Five IUSD students have been named among the top 300 scholars in the Regeneron Science Talent Search, the nation’s oldest and most prestigious science and math competition for high school seniors.
Founded in 1942, the competition offers a chance for America’s best and brightest students to present their original research to professional scientists. Past contestants have gone on to win the world’s top science and math honors such as the Nobel Prize and National Medal of Science.
“It’s similar to winning Oscars in movies,” said David Knight, chair of the science department at University High School. “It’s a big deal.”
Here are the five scholars from IUSD and their research topics:
University High School
Lan Jiang, 18
Defining a new diagnostic paradigm in primary central nervous system hypersomnias
through statistical machine learning
Patrick Liu, 18
iCORDISX: Smartphone-based personalized cardiac monitoring systems using statistical analyses and Bluetooth low energy
Amy Zhong, 17
Plastics destroying your DNA: An inquiry into the R-loop inducing behaviors of Bisphenol A and its implications
Joshua Zou, 17
Project PLANET-NOONS: The pipeline for analyzing new exoplanet transits using neural networks to operate and observe universal surveys
Woodbridge High School
Morgan Kopecky, 17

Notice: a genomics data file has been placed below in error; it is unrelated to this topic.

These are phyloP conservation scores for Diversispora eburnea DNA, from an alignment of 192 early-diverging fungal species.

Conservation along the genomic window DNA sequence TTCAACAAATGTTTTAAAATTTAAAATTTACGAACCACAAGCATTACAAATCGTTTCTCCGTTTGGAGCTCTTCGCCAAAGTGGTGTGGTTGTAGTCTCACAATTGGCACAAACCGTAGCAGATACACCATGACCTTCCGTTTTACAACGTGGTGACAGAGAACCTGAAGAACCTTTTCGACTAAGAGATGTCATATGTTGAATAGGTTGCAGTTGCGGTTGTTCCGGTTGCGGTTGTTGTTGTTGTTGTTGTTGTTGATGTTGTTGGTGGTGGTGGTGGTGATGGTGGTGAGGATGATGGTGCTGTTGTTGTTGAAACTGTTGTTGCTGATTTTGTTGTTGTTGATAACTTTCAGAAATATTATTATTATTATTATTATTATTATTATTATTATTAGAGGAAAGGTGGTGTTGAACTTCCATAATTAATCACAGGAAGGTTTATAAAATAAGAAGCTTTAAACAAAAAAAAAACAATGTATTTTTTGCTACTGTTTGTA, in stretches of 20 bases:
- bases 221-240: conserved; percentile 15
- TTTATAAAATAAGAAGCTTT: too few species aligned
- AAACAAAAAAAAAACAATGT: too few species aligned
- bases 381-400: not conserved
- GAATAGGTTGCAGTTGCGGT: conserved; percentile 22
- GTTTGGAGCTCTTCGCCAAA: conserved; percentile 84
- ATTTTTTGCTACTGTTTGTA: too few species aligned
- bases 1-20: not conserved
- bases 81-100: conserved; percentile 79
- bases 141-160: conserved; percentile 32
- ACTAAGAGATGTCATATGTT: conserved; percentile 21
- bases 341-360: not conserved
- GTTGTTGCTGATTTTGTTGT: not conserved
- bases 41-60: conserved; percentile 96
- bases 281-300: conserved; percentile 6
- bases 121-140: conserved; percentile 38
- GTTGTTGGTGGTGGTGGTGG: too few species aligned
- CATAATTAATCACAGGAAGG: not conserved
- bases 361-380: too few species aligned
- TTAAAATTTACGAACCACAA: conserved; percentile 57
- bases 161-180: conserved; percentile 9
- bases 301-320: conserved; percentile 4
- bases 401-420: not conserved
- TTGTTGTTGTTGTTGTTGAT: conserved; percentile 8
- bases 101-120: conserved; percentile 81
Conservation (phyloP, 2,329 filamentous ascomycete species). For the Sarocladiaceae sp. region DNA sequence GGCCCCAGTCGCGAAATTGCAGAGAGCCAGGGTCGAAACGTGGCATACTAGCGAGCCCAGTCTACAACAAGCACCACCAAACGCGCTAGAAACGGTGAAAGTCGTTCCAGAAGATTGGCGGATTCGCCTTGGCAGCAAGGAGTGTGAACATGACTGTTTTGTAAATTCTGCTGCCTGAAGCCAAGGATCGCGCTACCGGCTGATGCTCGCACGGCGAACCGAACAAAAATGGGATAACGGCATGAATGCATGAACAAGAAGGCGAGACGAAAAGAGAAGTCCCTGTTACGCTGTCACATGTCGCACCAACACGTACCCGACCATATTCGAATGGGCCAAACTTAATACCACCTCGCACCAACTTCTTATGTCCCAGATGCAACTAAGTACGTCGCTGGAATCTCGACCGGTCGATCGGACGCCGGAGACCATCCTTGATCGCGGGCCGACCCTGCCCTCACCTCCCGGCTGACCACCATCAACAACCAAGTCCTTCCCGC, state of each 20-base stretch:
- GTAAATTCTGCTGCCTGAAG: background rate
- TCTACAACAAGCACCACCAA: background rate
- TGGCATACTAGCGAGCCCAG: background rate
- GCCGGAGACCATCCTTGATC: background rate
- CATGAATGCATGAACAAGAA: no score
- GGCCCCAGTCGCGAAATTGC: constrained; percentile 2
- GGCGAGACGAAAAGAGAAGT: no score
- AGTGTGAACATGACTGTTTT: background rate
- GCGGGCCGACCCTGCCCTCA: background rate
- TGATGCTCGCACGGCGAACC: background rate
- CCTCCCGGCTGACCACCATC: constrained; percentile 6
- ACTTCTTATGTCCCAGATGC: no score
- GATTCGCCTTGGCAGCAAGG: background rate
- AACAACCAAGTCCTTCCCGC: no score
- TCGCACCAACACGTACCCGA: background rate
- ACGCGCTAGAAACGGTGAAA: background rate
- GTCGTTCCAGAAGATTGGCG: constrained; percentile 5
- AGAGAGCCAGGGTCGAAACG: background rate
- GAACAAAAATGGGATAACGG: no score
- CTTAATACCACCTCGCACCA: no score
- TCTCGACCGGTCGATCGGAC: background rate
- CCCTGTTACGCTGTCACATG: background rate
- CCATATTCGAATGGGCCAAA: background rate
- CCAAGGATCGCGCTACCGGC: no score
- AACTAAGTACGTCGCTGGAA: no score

Optimizing long-term gene expression using chromatin insulators in stably integrated multi-gene constructs
University High is the only Southern California school to have four students in the top 300. Knight said this is the first time he can remember that University High has had that many.
“It is not surprising that we had four. It really validates the work these kids put in. It also validates the work of our science teachers and the time they invest in supporting kids.”
“We try to inspire kids to go beyond what’s just in our classes,” Knight added. “If they came in without a passion for science, we want to them to come out with a passion for science.”
The top 300 scholars were selected from 1,964 entrants. Each student receives $2,000 with an additional $2,000 going to his or her school. Knight said the money to the school will be used to support after-school programs such as Science Olympiad.
The contestants had to submit a written report on their research as well as teacher recommendations and a transcript.
“It truly is a labor of love for them because they've spent an enormous amount of time during summers preparing not only their research but also preparing their written material,” Knight said. “They’ve really worked hard over the past three or four years.”